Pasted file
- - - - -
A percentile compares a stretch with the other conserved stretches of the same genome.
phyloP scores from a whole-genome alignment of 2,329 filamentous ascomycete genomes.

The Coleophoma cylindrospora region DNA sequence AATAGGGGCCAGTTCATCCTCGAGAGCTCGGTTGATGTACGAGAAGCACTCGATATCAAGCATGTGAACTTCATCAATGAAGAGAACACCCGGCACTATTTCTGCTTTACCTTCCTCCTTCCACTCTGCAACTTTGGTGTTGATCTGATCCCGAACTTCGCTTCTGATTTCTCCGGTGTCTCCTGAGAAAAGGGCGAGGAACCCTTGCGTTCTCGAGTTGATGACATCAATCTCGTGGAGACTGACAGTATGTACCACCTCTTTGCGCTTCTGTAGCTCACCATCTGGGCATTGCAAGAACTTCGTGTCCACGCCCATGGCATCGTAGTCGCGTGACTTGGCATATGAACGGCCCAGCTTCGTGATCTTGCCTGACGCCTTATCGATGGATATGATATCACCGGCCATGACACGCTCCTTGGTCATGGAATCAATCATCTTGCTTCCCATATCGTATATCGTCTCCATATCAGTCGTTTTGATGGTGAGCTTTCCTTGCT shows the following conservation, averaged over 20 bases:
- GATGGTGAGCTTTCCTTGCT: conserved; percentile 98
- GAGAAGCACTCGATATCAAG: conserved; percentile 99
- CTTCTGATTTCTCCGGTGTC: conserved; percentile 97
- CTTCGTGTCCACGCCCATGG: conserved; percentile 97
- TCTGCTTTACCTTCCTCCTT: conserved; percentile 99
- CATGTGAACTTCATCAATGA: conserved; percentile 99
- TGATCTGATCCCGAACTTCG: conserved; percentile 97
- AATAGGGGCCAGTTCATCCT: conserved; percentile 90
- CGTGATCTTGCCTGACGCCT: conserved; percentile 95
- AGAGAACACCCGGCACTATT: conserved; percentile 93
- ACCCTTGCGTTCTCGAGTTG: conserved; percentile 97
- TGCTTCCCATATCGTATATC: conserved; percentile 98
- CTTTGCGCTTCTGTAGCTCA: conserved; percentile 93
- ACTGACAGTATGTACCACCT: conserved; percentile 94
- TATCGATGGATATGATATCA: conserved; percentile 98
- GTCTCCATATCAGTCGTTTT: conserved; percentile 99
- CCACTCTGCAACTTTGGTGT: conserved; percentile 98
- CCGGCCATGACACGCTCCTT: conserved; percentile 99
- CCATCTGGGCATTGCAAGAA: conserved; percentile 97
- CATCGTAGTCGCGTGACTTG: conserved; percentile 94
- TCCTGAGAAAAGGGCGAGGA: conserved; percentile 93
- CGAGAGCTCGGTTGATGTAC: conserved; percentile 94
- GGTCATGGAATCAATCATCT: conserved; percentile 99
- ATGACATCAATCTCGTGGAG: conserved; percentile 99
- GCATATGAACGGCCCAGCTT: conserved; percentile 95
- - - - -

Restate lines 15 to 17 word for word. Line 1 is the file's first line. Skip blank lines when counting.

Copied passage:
- TGCTTCCCATATCGTATATC: conserved; percentile 98
- CTTTGCGCTTCTGTAGCTCA: conserved; percentile 93
- ACTGACAGTATGTACCACCT: conserved; percentile 94